The Grammarphobia Blog

On sloth, human and arboreal

Q: Is the slow-moving sloth that lives in trees the source of our word for laziness? Or vice versa?

A: Vice versa. The noun “sloth” (idleness, indolence, or laziness) is derived from the Old English adjective sláw (slow), according to the Oxford English Dictionary.

The earliest OED example for “sloth” (spelled slauðe in Middle English) is from the Lambeth Homilies (circa 1175): “Þe licome luuað muchele slauðe and muchele etinge” (“The body loves great sloth and great eating”).

The dictionary’s first example for “sloth” used in reference to the “arboreal mammal of a sluggish nature” is from Purchas His Pilgrimage, a 1613 book by the Anglican cleric Samuel Purchas about his travels and observations:

“The Spaniards call it … the light dog. The Portugals Sloth.”

(Purchas is mistaken here. He apparently confused perro, Spanish for “dog,” with perezoso, which means both “lazy” and the arboreal “sloth.” In Portuguese, preguiça means both “laziness” and the “sloth” that lives in trees.)

The OED citation is from a note to an interesting description of the sloth’s habits, in a section of the Purchas book about the wildlife of Brazil:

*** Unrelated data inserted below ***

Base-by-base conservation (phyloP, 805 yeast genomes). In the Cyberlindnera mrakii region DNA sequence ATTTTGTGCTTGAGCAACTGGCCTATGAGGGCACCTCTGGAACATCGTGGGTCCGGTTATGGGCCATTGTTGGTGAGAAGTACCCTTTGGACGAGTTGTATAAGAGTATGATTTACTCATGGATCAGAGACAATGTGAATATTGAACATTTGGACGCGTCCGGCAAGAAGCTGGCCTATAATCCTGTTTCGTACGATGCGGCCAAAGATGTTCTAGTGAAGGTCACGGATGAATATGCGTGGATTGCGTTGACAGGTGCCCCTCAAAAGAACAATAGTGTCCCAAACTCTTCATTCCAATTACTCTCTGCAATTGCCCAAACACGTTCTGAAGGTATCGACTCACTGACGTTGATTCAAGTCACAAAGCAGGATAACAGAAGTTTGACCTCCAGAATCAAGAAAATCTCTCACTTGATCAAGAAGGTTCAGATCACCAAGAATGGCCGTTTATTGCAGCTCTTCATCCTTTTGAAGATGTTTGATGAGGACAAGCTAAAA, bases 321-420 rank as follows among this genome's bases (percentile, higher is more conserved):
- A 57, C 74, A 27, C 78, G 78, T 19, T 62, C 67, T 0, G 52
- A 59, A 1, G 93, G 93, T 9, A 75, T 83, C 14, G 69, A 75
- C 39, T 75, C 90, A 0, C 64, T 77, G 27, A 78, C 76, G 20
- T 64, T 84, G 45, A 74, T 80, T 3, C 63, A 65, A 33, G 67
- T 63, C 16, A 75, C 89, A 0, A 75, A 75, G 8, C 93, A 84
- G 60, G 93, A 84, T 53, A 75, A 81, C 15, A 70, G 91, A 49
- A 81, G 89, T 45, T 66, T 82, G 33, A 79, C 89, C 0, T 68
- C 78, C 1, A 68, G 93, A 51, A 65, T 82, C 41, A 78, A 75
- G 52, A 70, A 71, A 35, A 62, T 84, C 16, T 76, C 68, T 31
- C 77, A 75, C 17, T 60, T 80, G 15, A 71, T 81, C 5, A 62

“There is a deformed beast of such slow pace, that in fifteene dayes it will scarse goe a stones cast. It liueth on the leaues of trees, on which it is two dayes in climing, and as many in descending, neither shouts nor blowes forcing her to amend her pace.”

Getting back to human sloth, writers don’t mention it much these days, though Mike Dover cites “sloth” in his 2016 book, Dante’s Infinite Monkeys, as one of the seven deadly sins of our digital lives:

“The Internet, and technology in general, have provided new ways for wrath, lust, gluttony, sloth, pride, envy and greed to insert themselves into our lives.”

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